CHAPTER IX
IRELAND

IT was in Ireland's 'Golden Age' that the vikings fell upon Erin. Not only in wealth, but in learning and in intellectual vigour, was the country rich, and as steadily as Christianity with its softening of old barbarisms had won its way into the hearts of the people, firing them with its doctrines of concord and charity, so there had arisen a sense of Irish solidarity, and a respect for law and the security that law can give, that, though it may have had but little flavour of real nationalism, had nevertheless raised the Irish state to a high position in the van of the civilized countries of north-western Europe.

The island was a heptarchy. Connaught, Munster, and Leinster (though not with exactly the present boundaries of these provinces), were three of the kingdoms, the fourth was Meath (the northern part of modern Leinster), and the other three were in Ulster, namely Ailech in the west, Ulaidh in the east, with Oriel (Airgialla) between them. But this heptarchy was not a chaos of seven quarrelsome and suspicious states, though, in truth, there were still wars enough in Ireland; for the control of the whole country belonged to but two kings, those of Tara (Meath) and Cashel ( Munster), the other sub-kings existing for the most part upon the favour of these two great chieftains. There was, therefore, a primary division of Ireland, not into seven kingdoms, but into two confederacies of kingdoms, that of the South, looking to the Cashel king as its overlord, and that of the North, which was ruled from Tara. Nor was this all, for the Tara king was more than the head of the northern states, being nothing less than the titular 'King of Ireland', high-king of the commonwealth of both the northern and southern confederacies. No doubt his authority depended rather upon common consent than the sanction of his might, for he possessed no constitutional powers in the kingdoms that were not his own; but for all that he was acknowledged as first in rank in the country, being, potentially at any rate, the chosen head of a united people.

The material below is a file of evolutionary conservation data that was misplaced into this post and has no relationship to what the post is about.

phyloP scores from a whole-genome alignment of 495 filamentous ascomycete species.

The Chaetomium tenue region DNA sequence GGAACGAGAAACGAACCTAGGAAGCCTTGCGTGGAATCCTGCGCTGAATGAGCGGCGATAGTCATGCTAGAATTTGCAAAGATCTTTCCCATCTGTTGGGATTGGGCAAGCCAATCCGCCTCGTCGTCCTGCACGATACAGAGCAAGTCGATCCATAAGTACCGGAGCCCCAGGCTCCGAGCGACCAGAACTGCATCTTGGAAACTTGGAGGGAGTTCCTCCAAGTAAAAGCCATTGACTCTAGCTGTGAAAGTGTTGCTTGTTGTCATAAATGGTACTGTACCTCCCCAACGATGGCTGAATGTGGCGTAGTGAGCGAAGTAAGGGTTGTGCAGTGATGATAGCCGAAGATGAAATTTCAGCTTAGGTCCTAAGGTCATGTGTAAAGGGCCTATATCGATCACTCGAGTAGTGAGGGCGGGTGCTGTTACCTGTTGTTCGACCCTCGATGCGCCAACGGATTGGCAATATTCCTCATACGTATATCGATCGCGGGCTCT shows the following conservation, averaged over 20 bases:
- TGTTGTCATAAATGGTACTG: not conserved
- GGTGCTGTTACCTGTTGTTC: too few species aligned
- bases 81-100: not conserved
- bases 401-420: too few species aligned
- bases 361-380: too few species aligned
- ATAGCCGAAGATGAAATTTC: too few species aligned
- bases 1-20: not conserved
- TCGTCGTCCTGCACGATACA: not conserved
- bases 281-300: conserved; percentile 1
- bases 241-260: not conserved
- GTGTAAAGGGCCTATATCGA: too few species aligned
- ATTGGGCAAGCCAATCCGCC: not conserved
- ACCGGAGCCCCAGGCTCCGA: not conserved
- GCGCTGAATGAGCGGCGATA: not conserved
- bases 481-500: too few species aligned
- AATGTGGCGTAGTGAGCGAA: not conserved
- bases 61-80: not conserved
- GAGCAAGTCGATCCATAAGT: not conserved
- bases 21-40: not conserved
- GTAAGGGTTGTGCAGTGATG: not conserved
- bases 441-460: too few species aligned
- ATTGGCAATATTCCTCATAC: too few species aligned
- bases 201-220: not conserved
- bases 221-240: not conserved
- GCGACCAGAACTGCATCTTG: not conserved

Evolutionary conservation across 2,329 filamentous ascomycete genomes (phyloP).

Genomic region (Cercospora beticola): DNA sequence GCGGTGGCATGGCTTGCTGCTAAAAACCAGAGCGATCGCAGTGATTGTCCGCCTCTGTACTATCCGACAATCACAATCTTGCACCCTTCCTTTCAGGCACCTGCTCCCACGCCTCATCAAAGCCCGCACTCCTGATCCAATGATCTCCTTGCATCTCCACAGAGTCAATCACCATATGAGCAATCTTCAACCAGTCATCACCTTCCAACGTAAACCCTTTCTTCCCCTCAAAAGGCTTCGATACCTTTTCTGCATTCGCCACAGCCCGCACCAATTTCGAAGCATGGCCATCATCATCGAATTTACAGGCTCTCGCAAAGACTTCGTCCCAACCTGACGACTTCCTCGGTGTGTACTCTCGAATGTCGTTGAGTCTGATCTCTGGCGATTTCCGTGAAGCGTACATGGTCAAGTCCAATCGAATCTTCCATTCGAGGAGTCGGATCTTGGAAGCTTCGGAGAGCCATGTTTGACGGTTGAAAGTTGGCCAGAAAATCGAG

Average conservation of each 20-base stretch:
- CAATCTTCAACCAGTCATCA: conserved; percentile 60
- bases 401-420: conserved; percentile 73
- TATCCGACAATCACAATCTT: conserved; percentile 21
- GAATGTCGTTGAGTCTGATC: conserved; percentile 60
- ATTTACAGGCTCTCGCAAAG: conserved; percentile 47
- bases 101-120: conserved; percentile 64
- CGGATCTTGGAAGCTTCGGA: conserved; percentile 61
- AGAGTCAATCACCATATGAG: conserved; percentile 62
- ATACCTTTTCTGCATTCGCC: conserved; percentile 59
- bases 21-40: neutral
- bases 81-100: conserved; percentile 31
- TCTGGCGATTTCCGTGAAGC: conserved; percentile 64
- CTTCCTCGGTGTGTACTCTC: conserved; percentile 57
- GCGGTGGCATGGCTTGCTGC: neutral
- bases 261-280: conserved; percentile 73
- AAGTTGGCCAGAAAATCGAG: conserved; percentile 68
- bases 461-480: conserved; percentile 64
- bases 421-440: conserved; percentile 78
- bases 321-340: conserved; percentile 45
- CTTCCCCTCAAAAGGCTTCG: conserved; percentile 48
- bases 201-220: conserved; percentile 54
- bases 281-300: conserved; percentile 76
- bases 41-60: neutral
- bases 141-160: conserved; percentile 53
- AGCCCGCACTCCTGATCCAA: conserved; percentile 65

Yet Ireland, for all these advantages of learning, law, and a

-274-

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A History of the Vikings
Table of contents

Table of contents

  • Title Page iii
  • Preface v
  • List of Abbreviations viii
  • Contents ix
  • Contents x
  • List of Illustrations in the Text xi
  • Introduction 1
  • Part I - The Lands of the Vikings 41
  • Chapter II - The North Germans 62
  • Chapter III - The Birth of the Viking Nations 78
  • Chapter IV - Scandinavia and Denmark in Viking Times 117
  • Part II - The Vikings Abroad 143
  • Chapter VI - The South and East Baltic Coasts 179
  • Chapter VII - The Western Empire 193
  • Chapter VIII - England 227
  • Chapter IX - Ireland 274
  • Chapter X - Scotland and Man 300
  • Chapter XI - Wales 323
  • Chapter XII - The Faroe Islands 328
  • Chapter XIII - Iceland 336
  • Chapter XIV - Greenland 361
  • Chapter XV - America 370
  • Select Bibliographies 389
  • Index of Authors 393
  • General Index 396
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